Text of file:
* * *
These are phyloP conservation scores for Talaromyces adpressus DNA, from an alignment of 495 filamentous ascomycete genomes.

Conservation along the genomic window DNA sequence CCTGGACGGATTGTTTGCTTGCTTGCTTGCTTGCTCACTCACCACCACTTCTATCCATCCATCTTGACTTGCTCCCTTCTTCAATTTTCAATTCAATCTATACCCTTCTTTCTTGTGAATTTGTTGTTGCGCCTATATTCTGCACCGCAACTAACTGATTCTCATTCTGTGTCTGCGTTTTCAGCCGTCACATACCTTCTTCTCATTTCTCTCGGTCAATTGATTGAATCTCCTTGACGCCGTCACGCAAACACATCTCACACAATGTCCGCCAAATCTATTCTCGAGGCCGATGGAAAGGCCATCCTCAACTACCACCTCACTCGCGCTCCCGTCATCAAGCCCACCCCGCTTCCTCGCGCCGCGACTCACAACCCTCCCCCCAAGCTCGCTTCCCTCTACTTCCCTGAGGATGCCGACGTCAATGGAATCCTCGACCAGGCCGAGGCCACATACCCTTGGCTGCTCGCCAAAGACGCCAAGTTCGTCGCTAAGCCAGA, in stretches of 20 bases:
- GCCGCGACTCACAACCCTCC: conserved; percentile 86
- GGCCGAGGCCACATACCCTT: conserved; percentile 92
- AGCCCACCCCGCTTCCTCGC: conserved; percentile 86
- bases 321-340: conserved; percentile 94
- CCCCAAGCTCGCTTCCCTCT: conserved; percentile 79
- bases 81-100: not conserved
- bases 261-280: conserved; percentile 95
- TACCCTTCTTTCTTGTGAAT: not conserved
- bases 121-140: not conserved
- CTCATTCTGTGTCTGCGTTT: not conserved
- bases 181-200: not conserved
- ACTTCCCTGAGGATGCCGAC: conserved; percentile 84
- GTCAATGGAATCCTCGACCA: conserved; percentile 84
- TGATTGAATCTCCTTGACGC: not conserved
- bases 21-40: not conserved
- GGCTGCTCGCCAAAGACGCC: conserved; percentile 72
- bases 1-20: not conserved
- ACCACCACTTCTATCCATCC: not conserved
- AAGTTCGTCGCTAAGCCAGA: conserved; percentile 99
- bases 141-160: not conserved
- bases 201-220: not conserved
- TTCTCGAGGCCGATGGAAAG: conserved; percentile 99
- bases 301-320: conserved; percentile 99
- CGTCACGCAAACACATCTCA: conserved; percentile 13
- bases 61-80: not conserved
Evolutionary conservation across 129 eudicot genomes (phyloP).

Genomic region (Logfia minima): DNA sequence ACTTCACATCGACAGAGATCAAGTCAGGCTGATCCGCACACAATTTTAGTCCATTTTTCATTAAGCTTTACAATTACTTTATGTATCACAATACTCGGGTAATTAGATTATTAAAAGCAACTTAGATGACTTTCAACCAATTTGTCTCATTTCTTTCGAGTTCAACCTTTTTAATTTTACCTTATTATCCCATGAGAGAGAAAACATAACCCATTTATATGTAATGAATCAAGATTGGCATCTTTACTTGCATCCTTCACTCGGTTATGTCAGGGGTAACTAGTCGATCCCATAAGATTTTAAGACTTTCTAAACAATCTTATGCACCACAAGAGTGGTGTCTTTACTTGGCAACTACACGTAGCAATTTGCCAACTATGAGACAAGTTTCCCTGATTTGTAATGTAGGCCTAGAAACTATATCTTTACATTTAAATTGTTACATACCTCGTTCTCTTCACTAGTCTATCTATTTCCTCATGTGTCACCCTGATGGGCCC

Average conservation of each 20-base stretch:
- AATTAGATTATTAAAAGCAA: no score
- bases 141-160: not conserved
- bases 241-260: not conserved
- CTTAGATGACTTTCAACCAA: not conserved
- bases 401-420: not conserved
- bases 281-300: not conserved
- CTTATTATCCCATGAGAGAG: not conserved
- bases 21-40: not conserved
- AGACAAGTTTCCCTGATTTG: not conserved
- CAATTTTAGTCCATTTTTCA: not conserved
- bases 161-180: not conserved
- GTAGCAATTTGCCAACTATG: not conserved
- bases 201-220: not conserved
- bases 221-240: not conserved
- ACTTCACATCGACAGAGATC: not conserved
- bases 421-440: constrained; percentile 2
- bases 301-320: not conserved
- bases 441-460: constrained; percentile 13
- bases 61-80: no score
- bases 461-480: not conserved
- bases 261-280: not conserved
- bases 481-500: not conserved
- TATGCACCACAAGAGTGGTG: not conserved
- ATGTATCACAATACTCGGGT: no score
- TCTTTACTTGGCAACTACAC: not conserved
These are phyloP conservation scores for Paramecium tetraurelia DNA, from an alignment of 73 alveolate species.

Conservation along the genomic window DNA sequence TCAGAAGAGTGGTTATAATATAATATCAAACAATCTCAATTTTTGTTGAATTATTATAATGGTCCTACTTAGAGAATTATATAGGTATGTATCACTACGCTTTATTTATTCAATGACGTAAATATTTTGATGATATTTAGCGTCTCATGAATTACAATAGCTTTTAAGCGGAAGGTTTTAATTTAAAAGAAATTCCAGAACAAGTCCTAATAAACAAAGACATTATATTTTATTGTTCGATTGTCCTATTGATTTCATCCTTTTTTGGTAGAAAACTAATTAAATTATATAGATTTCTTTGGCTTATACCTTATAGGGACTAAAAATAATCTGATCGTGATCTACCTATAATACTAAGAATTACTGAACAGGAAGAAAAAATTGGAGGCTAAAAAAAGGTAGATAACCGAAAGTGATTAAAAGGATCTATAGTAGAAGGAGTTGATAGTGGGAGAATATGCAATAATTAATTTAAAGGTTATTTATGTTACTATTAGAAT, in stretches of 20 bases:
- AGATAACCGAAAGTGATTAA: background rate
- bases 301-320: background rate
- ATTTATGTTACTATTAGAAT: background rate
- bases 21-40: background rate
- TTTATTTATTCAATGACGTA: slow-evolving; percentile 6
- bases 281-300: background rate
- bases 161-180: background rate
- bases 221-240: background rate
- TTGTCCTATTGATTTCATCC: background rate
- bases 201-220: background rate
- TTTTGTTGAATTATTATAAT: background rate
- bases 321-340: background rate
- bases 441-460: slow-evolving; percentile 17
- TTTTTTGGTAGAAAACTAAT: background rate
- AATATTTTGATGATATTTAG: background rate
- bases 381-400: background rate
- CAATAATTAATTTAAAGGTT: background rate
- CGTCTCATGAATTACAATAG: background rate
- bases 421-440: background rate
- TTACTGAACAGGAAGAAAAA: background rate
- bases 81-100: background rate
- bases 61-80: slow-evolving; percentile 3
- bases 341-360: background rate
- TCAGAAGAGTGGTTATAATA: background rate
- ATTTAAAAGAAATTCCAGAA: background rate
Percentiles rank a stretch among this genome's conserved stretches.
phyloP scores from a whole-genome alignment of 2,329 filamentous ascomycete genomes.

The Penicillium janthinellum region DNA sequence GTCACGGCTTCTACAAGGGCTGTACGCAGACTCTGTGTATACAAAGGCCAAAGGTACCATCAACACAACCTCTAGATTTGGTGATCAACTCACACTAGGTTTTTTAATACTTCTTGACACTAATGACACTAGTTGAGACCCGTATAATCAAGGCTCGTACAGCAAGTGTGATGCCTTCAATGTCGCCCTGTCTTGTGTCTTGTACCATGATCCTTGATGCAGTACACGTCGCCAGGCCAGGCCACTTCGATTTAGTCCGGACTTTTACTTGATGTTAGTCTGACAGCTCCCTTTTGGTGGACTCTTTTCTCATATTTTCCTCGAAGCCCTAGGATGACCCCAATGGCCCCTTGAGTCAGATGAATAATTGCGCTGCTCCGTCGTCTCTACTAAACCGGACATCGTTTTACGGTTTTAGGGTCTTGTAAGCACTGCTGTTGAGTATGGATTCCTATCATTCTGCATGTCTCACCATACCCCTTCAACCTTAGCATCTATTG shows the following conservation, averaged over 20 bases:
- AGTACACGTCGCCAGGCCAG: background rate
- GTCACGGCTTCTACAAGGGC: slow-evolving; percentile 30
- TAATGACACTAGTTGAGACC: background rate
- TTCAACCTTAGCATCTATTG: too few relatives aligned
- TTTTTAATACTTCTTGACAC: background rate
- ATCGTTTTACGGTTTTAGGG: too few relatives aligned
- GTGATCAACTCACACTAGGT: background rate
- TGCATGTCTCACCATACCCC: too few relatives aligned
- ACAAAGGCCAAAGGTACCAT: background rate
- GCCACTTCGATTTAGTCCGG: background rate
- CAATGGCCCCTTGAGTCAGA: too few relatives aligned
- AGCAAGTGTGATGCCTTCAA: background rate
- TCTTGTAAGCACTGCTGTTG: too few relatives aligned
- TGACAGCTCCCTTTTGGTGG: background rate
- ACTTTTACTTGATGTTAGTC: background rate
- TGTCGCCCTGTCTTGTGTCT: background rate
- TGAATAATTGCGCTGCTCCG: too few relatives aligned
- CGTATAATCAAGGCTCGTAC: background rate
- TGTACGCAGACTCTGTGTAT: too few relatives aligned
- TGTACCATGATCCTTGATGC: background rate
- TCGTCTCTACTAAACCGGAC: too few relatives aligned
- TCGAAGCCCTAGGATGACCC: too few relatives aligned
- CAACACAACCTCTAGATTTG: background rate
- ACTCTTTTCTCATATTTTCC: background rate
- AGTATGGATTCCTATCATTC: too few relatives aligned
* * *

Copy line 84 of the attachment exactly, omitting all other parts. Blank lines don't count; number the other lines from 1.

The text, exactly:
phyloP scores from a whole-genome alignment of 2,329 filamentous ascomycete genomes.